These N.L.ers are making new traditions and a home away from home this Christmas

·2 min read
Submitted by Saba El-Tahan
Submitted by Saba El-Tahan

With Christmas just around the corner, many people in Newfoundland and Labrador will celebrate around the tree with those close to them.

But for those who don't celebrate Christmas and who are away from home and from family, the season has a different meaning — especially during a pandemic.

"It's a point of contention with us, because my husband does want to get a tree and sometimes I want to give in ... but it's not something that we believe in," Saba El-Tahan told CBC Radio's St. John's Morning Show.

El-Tahan, a Muslim who grew up in New York, now resides in Bauline with her husband, who grew up in Newfoundland and Labrador.

The couple does agree to avoid the commercial aspect of the holiday season, but El-Tahan said she isn't against local traditions and making a home away from home.

"It's just a nice time. You're off from work, it's a nice time to get together. I love lights, so I'm not complaining there," she said, laughing.

El-Tahan grew up in a mostly Jewish neighbourhood in New York and still has family there. Her father, she said, is still working and the added stress of COVID-19 is doubled by being away from her family.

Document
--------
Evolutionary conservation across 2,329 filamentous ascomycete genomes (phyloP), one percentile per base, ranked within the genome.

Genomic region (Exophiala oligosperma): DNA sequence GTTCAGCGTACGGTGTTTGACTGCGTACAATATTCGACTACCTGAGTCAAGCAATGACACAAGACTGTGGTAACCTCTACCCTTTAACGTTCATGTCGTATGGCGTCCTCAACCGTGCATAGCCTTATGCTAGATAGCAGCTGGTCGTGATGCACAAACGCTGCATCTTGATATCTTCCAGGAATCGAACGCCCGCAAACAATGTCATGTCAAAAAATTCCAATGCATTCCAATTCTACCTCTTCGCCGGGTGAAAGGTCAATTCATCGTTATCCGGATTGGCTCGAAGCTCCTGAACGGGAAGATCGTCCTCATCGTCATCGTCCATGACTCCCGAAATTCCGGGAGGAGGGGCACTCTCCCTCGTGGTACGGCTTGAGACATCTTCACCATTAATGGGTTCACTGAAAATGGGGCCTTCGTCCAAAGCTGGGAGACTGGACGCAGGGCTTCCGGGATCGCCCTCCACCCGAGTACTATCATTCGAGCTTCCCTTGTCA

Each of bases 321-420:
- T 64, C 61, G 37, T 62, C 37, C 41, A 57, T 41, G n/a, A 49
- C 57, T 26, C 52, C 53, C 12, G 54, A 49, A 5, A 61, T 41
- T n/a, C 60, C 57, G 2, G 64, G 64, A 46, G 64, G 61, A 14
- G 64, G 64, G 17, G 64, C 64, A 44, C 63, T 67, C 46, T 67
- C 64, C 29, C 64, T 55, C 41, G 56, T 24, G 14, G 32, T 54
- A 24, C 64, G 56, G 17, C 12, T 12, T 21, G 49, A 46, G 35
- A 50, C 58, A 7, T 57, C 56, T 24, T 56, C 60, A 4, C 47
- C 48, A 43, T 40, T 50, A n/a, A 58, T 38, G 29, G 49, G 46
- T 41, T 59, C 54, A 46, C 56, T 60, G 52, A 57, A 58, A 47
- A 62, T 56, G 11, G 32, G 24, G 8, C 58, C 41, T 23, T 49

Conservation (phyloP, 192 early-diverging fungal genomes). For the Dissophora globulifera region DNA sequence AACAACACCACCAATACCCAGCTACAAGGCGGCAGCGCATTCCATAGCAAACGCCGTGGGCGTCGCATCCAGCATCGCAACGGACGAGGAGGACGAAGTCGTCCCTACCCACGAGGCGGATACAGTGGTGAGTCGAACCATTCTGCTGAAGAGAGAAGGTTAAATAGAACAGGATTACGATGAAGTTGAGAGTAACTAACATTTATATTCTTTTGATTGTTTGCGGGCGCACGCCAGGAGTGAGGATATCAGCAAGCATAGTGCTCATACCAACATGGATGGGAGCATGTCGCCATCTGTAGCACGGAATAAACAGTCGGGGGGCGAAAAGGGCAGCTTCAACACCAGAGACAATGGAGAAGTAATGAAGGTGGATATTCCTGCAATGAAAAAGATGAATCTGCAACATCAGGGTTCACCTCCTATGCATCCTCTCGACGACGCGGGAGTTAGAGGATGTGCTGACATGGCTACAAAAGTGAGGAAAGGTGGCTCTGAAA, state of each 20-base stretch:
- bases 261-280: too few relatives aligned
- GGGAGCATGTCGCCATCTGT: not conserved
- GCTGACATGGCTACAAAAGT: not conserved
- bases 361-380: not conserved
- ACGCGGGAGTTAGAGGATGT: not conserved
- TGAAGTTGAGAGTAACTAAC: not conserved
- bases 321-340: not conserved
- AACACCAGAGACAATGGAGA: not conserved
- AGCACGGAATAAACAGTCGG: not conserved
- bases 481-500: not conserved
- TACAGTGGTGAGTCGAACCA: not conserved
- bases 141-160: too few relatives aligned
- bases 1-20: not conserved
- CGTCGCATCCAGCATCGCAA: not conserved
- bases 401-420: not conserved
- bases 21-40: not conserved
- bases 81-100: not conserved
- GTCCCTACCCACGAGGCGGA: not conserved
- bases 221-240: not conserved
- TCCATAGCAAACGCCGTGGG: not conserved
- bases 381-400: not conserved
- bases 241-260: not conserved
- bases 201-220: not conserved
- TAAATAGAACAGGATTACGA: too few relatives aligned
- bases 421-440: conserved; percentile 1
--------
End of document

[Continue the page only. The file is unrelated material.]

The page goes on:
"They even said 'you should stay there. Don't come, you're safe, don't risk it,' and I guess that's what this year's celebrations will be about," she said.

Paula Gale/CBC
Paula Gale/CBC

Bimal Tennakoon is from Sri Lanka, but has been living in St. John's for the last 11 years.

He said home is where you feel most comfortable, but still finds himself missing his family on the other side of the world.

"When you go home and you have a warm meal, and your mom is there and your father is there, all that comfort, that feels home to me more," he said.

Tennakoon's son was born in Newfoundland and Labrador and is a Canadian citizen, only meeting extended family on vacations to his father's home country. Tennakoon said his biggest hope for 2021 is returning to Sri Lanka to visit family.

And while he remains in St. John's this year for the holidays, Tennakoon said his family celebrates the cultural side of the Christmas, rather than the religious side.

"It [makes] your kids more familiar to a new culture, and they can also celebrate it and they get used to different events," he said.

"And we enjoy it, it's a good end to the year, it's a good thing."

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